The choice of this thematic is also justified by the increasing role that fashion design education programs play in Portugal as well as a growing recognition of the fashion design field, nationally and internationally. In this context, many names have promoted the Portuguese fashion design scene. Although many have chosen foreign countries to improve their skills and design education, names like Marques’ Almeida (winners of the LVMH prize) or internationally renowned Filipe Oliveira Batista are some of the people changing the fashion game [37].

This thematic was also chosen with the idea of demystifying the idea of “easy employment” of the field, that many young students have when beginning their academic process, as it is vital to understand that the reality is quite different from the stereotypes produced many times by society [18]. On the other side, belonging to a generation that faces many employment challenges but also believes that an entrepreneurial and creative vision can overcome this crisis, is also the one of the reasons for the choice of such thematic [38], in a complex and challenging sector that belongs to one of the most powerful industry of the world’s economic system [39].

It is also believed that this study will help in mapping a reality that still needs to be analysed, approaching a problem of multidisciplinary content, with a logic of investigation-action, as it is important to highlight concerning the treatment of this subject.

Considering the subject and the problem of investigation of this study, the following work will observe a structure regarding these contributions:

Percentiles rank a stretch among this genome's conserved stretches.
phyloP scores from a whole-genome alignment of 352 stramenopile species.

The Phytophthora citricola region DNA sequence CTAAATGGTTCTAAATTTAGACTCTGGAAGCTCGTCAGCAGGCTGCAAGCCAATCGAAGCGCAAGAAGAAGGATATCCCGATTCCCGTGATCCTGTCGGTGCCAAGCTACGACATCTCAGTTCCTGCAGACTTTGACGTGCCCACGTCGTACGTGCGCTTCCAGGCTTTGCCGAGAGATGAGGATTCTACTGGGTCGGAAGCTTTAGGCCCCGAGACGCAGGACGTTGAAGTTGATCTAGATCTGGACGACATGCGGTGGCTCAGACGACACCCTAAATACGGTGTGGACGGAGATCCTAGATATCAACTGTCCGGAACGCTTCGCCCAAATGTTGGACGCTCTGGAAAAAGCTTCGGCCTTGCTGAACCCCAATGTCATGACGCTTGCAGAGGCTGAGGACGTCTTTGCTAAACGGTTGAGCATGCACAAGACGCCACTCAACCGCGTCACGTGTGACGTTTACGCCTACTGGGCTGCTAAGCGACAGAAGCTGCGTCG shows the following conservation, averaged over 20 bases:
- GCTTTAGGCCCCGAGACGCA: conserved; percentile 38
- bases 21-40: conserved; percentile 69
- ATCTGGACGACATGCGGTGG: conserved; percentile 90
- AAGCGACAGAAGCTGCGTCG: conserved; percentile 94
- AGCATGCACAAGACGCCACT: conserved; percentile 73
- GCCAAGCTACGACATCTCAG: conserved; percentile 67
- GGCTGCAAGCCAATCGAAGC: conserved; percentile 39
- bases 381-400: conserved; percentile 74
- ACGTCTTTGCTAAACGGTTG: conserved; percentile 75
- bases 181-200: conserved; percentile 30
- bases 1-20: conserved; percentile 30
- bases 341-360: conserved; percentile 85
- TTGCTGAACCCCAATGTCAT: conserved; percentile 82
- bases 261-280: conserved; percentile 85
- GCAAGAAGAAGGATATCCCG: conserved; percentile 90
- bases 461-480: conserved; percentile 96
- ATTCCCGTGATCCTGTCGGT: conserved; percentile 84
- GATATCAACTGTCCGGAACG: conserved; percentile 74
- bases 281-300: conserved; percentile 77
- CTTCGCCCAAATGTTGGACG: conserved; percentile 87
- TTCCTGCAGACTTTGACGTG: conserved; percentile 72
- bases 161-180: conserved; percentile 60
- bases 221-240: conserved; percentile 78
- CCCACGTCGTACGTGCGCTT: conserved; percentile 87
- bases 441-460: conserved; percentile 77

a. to contribute to a discussion about youth employment and opportunities after graduation;

b. to reflect on entrepreneurship education and learning, considering the fashion design field in Portugal and abroad;

c. to understand the skills needed by fashion designers to create value and innovation in such a challenging industry;

d. to identify alternative models and solutions of professional development through the creation of new business and author brands;

e. to propose new solutions to promote a successful transition from formation to the job market as well as the development of new businesses in the fashion industry.

Literature Review and Hypotheses Development

This study starts with detailed research on fashion design higher-education curricula, as well as the specificities these courses on the matter of entrepreneurship and its approach. The study was conducted on fashion design higher-education courses in Portugal and abroad, considering The Business of Fashion’s ranking of best fashion design courses around the globe [40]. Considering this approach on fashion design courses in Portugal and abroad, the following hypothesis is formulated: